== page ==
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Luckily, this lens has been getting high scores among users who have bought it with some saying it is among the best wide-angle lenses  they have used!

The Nikon V1 and 6.7-13 Zoom at 6.7 (18mm). The lens is contrasty, has great color and is plenty sharp! Taken through my window wide open you can see the bug splat on my window but the colors look gorgeous. 

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Build and Feel and AF Speed

The build and feel of the Nikon 6.7-13 lens is very nice. It is not as high quality as the 32 1.2 lens for the same system, but it feels better than the 18.5 or the 10mm or the 10-30 zoom. It feels more precise. It is smooth to zoom and feels great on the camera though it is on the light side and appears that it may be easily damaged. The finish is much like the finish on the Sony E-Mount lenses..which is..fragile. It comes in at only 4.5 ounces.

The AF speed with this lens on my Nikon V1 is very fast, almost instantaneous. Never a focus problem with the Nikon 1 and usually with wide-angle lenses, due to the large DOF, everything is normally in focus anyway. But the bottom line is that this lens has zero focus issues on the Nikon V1 and I assume it would be the same for the V2 or the J1-J3.

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So build is good, but not pro-like build and the usability is fantastic. The hood is small and light and fits on the front easily. The AF is blazing fast as are most Nikon 1 lenses.

The wood and lines in this image are correct, the real building was ready to collapse and was warped beyond belief. The Nikon 6.7-13 rendered it with good color right out of the camera on the Nikon V1.

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No Need for (aperture) Speed!

The Nikon 6.7-13mm Lens is not a fast aperture lens but it doesn’t need to be. The range is from f/3.5 at the widest end of 6.7mm to f/5.6 at the longest end which is 13mm. The lens also has built-in VR (Vibration Reduction) to stop the shakes. Shooting wide, we rarely need the help of VR but if you are in low light this may come in handy.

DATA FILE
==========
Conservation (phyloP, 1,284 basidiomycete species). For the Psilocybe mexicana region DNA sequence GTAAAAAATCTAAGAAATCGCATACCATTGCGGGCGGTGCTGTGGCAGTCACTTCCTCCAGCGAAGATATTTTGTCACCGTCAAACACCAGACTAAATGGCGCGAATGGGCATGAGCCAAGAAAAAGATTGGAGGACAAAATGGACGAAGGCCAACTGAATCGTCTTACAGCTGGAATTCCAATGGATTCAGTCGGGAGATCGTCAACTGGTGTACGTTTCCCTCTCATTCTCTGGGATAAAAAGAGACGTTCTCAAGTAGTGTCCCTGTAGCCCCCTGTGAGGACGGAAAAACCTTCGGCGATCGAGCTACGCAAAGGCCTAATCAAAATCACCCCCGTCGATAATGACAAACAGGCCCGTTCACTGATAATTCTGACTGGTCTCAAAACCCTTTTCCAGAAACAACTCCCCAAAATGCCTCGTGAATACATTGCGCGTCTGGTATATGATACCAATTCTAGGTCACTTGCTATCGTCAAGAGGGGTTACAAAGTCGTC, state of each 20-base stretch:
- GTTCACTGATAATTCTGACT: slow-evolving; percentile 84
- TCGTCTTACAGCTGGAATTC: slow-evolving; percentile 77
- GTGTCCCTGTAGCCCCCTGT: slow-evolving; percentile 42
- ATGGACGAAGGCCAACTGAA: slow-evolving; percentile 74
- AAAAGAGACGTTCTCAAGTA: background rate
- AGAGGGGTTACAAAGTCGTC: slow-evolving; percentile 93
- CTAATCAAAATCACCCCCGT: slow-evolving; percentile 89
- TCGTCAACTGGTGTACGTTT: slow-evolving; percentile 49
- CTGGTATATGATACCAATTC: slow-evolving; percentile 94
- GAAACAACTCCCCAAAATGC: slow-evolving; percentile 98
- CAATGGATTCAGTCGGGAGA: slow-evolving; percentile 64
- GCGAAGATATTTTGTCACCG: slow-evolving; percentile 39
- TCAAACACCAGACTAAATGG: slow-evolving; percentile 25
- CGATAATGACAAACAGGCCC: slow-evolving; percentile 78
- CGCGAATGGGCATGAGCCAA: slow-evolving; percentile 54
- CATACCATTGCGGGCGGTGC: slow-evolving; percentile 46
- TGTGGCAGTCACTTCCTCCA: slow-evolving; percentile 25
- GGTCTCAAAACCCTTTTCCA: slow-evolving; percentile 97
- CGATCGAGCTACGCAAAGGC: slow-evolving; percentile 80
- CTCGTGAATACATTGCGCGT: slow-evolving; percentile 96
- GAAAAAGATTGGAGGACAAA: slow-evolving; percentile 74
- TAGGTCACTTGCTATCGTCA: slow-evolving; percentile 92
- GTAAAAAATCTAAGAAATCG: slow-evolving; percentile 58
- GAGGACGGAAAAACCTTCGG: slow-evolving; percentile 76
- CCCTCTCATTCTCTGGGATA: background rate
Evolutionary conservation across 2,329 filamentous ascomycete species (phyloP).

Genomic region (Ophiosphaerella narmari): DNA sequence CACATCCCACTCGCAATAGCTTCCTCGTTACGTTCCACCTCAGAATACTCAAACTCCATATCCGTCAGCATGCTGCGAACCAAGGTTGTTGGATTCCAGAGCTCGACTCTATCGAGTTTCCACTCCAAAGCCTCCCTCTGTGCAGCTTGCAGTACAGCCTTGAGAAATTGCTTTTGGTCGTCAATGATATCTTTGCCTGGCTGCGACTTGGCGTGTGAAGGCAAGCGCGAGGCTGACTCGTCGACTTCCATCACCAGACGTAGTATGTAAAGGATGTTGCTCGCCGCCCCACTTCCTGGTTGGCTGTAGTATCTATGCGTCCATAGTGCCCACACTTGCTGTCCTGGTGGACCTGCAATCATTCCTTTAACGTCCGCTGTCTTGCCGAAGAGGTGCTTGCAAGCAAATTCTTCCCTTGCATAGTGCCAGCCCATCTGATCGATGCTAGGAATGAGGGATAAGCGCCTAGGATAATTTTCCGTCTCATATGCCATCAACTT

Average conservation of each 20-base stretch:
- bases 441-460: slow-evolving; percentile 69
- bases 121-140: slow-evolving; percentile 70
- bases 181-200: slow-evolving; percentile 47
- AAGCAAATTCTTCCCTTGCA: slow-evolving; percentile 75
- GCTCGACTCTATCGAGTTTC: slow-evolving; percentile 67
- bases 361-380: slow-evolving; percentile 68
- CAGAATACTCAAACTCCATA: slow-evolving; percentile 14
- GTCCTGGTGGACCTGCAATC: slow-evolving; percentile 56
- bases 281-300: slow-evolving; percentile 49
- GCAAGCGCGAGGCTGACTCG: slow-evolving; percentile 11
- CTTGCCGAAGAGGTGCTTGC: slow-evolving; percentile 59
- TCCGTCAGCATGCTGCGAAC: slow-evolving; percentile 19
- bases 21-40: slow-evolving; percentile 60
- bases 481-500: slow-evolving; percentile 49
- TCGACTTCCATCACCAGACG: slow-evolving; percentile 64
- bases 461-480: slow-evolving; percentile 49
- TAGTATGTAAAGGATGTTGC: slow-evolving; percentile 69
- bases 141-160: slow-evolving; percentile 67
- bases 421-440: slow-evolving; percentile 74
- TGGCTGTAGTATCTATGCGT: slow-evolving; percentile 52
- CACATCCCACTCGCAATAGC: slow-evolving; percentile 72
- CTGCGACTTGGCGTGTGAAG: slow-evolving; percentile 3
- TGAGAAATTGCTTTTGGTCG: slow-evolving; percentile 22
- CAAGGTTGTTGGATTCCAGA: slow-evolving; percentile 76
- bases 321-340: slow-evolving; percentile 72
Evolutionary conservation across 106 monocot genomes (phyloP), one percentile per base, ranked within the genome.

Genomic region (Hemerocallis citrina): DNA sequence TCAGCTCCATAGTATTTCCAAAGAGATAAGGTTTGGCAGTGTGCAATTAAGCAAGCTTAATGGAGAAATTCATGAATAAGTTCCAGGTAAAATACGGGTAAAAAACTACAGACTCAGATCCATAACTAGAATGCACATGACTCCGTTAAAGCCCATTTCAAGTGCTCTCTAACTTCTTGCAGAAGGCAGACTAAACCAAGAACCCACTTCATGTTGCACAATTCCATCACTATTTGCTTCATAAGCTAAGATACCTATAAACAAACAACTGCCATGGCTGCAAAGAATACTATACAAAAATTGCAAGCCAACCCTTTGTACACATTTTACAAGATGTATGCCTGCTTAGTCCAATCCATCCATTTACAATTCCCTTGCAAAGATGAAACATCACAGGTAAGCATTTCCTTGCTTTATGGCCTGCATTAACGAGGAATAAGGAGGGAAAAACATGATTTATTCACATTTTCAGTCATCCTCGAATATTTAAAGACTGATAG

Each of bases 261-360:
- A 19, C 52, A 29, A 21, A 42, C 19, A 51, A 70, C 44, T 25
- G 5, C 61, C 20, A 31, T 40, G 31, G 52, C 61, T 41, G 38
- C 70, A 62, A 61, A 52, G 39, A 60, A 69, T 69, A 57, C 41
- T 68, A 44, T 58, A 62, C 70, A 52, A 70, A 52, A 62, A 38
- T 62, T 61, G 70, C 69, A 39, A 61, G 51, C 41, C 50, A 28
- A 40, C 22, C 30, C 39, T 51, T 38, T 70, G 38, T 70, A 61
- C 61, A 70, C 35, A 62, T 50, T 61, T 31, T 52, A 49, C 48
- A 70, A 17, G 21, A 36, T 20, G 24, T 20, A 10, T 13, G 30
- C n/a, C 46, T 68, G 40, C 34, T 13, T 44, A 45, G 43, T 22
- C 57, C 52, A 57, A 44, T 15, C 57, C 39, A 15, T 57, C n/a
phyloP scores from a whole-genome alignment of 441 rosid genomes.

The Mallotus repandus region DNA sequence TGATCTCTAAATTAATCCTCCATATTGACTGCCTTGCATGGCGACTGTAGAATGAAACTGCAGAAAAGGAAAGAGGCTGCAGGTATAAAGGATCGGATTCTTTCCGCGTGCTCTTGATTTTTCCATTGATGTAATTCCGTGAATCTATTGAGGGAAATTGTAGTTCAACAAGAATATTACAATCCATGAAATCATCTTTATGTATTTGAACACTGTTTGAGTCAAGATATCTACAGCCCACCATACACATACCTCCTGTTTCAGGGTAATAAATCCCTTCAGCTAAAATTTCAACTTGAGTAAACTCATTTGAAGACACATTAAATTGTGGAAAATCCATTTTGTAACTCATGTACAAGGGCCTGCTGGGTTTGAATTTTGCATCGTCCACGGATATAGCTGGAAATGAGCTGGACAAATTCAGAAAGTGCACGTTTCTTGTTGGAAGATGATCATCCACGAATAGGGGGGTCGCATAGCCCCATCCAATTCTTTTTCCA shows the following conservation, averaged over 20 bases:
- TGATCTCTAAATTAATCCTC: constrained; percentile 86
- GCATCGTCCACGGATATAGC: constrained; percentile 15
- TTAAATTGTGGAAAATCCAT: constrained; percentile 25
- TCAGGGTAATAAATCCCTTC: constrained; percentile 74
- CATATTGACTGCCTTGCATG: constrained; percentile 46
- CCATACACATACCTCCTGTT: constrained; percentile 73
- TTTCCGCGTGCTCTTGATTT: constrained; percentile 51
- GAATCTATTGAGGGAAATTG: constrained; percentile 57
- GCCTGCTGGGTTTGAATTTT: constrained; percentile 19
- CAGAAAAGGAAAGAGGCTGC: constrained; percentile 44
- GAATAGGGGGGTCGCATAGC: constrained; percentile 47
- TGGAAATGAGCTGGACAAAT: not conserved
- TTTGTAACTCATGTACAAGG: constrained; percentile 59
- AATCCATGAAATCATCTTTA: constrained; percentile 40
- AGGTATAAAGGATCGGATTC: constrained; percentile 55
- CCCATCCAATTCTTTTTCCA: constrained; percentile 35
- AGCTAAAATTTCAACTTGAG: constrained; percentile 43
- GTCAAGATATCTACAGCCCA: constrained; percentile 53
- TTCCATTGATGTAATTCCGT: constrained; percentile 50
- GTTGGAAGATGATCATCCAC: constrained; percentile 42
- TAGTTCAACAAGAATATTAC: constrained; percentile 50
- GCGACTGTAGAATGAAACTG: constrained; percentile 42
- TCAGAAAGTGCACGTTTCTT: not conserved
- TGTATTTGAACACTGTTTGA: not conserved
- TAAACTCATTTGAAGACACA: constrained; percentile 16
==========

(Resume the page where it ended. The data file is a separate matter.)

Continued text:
The image below was shot at the widest setting of 6.7mm at f/3.5 at ISO 800 at 1/30th sec. Not much noise (for the V1), great color and as sharp as you can get for this sensor. The light was LOW here but you would never tell that from the photo. My eyes saw dark muddy dreary color, and very dim conditions. The camera recorded the scene nicely and very bright. Great colors as well. I processed the images you see in this review with Nikon Capture NX2 which I found gives me better color output than any Adobe product.

EXIF is embedded in each image if you want to see the settings. This was shot at 6.7 wide open in a dark area, ISO 800 and 1/30th of a second.

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Shooting this lens on the V1 threw me for a loop a bit. When it arrived I was pleasantly surprised by the nice build and feel and as mentioned already, while not a solid pro build it is leagues better feeling and looking than the 1st zooms that Nikon offered for  the 1 system. It is smooth, silky, shiny and comes bundled with a hood and caps. For video, this lens rocks and almost provides a steady cam type of IS.

When shooting images it is sometimes tricky because when shooting at the widest setting it is very hard  to make an interesting photo, especially if you have little experience with super wides like I do :) One thing that is easy for me to do is take a self-portrait and doing so at arm’s length is a piece of cake with this lens :)